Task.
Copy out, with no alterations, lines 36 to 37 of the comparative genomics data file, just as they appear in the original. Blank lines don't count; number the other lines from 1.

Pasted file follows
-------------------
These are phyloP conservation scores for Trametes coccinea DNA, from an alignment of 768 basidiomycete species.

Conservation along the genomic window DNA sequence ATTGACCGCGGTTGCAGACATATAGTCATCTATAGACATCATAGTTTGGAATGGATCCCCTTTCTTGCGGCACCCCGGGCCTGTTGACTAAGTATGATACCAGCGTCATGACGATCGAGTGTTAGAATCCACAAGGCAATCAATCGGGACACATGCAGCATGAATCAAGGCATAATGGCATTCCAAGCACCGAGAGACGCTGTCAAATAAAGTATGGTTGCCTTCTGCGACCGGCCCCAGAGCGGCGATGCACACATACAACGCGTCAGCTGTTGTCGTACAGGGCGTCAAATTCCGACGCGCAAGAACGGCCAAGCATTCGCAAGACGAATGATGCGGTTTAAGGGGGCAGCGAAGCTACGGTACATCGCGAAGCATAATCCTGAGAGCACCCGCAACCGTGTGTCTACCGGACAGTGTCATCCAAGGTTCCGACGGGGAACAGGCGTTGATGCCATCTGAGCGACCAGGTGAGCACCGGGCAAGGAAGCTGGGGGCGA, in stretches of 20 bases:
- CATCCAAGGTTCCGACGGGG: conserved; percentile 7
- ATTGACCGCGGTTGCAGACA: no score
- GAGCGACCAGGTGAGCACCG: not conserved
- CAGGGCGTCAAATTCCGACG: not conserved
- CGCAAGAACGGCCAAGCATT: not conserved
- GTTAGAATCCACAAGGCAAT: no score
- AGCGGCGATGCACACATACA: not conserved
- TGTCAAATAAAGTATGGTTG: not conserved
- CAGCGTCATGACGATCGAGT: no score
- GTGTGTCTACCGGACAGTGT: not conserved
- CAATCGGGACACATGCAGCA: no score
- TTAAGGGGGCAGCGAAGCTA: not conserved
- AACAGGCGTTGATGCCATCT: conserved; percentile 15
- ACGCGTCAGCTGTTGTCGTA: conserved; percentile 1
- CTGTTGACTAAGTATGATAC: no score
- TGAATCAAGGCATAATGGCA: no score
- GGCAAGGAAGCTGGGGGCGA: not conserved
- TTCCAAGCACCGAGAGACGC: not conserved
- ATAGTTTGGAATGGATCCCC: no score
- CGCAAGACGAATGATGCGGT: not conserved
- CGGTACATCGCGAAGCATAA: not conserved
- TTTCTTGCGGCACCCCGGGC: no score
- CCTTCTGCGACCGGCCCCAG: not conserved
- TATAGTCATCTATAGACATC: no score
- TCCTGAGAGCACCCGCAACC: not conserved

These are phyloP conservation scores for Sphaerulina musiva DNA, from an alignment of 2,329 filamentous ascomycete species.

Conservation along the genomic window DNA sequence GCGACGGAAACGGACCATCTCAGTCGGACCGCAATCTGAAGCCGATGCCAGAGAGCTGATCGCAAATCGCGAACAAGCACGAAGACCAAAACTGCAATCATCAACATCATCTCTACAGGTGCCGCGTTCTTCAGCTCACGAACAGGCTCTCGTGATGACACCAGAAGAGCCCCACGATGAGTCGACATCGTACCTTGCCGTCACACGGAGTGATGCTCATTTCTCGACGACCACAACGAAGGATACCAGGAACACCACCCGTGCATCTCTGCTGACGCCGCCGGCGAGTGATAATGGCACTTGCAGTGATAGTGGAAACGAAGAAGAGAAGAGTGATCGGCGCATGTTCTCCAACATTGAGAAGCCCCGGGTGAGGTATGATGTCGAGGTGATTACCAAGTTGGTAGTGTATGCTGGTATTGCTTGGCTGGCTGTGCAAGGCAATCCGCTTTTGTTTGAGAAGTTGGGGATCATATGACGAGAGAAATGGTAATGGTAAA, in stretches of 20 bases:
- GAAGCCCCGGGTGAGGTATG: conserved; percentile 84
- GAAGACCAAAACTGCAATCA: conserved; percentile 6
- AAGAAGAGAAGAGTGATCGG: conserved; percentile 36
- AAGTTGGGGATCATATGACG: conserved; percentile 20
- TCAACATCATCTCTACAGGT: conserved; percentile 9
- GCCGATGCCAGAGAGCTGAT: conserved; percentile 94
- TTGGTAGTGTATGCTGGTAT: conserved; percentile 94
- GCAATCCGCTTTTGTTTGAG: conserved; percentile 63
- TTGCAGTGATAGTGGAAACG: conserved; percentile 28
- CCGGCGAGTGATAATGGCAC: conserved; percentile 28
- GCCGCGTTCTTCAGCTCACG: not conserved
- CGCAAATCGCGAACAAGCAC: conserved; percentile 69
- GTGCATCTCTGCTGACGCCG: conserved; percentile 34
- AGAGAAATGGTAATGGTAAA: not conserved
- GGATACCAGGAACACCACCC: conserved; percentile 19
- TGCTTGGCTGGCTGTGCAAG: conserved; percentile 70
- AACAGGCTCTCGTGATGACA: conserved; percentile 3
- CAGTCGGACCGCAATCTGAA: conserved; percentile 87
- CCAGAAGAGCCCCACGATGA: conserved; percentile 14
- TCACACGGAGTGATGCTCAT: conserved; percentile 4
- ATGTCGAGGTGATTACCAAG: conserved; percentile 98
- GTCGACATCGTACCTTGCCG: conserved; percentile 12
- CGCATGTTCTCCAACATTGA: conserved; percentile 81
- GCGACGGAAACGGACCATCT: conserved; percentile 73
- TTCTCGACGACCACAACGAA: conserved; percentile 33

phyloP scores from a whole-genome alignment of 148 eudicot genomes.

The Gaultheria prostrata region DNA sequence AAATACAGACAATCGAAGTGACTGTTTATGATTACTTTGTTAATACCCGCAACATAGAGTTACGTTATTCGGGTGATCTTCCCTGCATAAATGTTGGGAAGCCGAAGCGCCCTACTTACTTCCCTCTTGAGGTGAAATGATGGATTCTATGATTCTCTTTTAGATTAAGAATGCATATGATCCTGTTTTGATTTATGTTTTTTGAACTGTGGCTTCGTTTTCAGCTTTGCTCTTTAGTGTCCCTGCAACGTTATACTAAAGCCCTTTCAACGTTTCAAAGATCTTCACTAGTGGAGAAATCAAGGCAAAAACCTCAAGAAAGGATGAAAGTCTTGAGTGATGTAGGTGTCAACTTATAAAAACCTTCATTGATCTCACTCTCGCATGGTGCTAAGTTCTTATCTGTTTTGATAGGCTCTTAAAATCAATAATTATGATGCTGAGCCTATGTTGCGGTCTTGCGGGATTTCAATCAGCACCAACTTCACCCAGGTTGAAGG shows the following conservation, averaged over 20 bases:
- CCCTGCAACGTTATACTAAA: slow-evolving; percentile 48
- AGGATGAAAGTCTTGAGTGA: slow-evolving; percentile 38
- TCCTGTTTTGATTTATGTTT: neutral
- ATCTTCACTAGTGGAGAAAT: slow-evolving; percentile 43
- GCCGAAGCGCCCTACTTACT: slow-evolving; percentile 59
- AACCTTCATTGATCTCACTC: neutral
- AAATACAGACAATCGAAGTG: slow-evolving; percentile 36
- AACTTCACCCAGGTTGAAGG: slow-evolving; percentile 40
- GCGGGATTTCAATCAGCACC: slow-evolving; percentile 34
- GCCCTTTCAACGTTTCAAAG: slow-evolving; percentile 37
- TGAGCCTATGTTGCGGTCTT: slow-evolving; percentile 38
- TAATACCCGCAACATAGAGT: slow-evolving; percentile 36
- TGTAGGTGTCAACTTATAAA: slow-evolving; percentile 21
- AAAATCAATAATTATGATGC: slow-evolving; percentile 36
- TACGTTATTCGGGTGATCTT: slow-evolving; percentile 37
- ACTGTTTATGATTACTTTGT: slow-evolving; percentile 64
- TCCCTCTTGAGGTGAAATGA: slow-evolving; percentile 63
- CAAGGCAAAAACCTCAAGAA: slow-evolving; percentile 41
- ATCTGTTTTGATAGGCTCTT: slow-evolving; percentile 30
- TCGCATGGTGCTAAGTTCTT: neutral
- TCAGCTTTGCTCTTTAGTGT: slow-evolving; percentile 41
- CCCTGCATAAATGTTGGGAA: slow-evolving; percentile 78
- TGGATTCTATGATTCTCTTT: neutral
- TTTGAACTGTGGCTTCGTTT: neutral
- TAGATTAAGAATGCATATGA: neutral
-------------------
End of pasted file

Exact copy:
- TTGGTAGTGTATGCTGGTAT: conserved; percentile 94
- GCAATCCGCTTTTGTTTGAG: conserved; percentile 63